Mrs. Clemens thanks you ever so much for the lovely Easter token, which arrived this morning & brought us all very near to you & most pleasantly. Mrs. Clemens tells me to send you her love & say that she has missed you so much this winter, and many & many a time has wished you back.
Yes—& fervently I wished it too, & cursed myself liberally & comprehensively for ever allowing you to get beyond Gibraltar.
The madam has never gotten back to where she was in those November days when she could sit up & be wheeled all about the house.
My love & the family’s to Dr. Moffatt, per telephone [MTP].
Katharine I. Harrison wrote to Sam, enclosing a letter from Miss Lancashire, whom she did not know nor thought was any relative of Mr. Charles Lancashire. She was glad to know Livy was better [MTP]. Note: Miss Lancashire’s note is not extant.
April 6 Wednesday – Sam’s notebook: “Marchesa Alli Macarani / Lung Arno del Tempio 2 / Spanish Consul / 1s t & 3d Wednesday s. / Princess de Rohan” [NB 47 TS 8].
Edward B. Caulfield wrote “a hurried pencil note” to Sam, that he would be engaged after 12 the following day and could not stop by [MTP].
Harper & Brothers wrote a short note that they were sending six copies of Extracts from Adam’s Diary with their compliments [MTP].
Carlo Paladini, Florence journalist, wrote to Sam, asking if he might write an article about Clara and her musical talent, and at the same time have a talk with him about his “artistic impression in Italy and a judgment of Italian music by an American point of view.” Also, he wished photographs of Clara and Mark Twain [MTP].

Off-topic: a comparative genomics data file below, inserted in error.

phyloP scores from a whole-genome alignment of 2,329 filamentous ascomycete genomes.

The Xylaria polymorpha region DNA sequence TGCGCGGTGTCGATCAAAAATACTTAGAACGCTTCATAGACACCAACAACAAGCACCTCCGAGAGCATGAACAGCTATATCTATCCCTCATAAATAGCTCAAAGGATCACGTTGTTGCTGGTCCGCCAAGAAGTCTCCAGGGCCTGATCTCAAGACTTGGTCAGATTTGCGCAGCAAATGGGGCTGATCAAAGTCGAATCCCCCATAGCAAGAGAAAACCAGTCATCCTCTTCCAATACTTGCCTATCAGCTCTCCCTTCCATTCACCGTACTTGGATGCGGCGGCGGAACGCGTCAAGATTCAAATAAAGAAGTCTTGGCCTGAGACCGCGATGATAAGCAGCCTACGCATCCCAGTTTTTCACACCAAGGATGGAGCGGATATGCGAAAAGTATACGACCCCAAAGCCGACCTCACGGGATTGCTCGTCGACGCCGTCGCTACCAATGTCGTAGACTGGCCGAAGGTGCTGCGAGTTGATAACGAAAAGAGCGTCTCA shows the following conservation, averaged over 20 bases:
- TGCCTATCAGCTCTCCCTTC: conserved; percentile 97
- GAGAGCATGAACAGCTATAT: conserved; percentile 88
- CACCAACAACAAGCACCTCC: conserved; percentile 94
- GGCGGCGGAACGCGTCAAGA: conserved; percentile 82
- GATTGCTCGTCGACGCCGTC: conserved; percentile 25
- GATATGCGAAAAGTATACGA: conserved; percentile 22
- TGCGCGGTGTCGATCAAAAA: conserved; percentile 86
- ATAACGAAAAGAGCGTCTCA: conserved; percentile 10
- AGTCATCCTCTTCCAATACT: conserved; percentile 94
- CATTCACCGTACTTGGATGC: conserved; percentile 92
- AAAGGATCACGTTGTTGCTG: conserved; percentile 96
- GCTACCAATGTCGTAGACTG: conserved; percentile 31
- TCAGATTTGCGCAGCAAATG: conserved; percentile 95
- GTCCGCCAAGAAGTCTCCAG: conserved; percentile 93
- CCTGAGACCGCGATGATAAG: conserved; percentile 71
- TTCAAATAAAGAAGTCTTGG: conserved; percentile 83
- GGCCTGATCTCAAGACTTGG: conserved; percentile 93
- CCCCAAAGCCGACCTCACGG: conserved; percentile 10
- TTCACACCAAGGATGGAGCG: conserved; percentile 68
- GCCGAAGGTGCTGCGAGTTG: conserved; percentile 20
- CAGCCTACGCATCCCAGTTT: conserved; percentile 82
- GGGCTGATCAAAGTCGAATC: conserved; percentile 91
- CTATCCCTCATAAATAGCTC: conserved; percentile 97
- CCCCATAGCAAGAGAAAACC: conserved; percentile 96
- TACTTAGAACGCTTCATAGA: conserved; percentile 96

April 7 Thursday – At the Villa Reale di Quarto near Florence Sam wrote to John Y. MacAlister in Leysin, Switzerland.
Your very delightful brother [Dr. Donald MacAlister] arrived a day or two ahead of your letter [See Apr. 3] in which you suggested a consultation between him & our doctor—a thing which could easily have been arranged, I am sure, if the letter had come in time. No, in the circumstances it couldn’t, for our doctor did not come that day, & it turned out that he was abed, with a temperature of 104. He is out & on his feet again, to-day, looking pretty well bleached.
What am I doing? The same I have been doing for 20 months: watching the madam. That and (these past 3 months) dictating my autobiography 2 hours a day. Part of the afternoon is put in with the pen, on one or the other of a couple of very lengthy novels (both begun 2 years ago & not liable to be finished this good while).
However, there is a friend of mine who told me last night about a company which he hopes to float in London in June or July—capital to be very large. There will be Founders shares. I will ask him if they are to be acquired by friends of mine for serviced rendered in the flotation, & will let you know. And I will ask if Mr. C. of New York, banker & millionaire, a very shrewd man, is in it. (Spends half of each year here, & is here now.) I know him. The idea is, to kill Great Britain’s coal trade with Italy, France, & Germany by furnishing a very cheap & competent & exhaustless fuel drawn from Tuscan sources. If you feel interested, I will post you further when I can.
I note your remark, “I will put aside for you 500 or 1000 shares (whichever you prefer), & if, at the end of a year, they are paying, or are worth their par value (in the market), you can pay for them with Plasmon Founders Shares—say at the rate of 3 P. F.’s for 1000 £s.”
Good—& very much obliged. Please devote 3 of the P. F.’s to that purpose.
SLC used mourning border for most letters from Susy’s death on, then from Livy’s death on.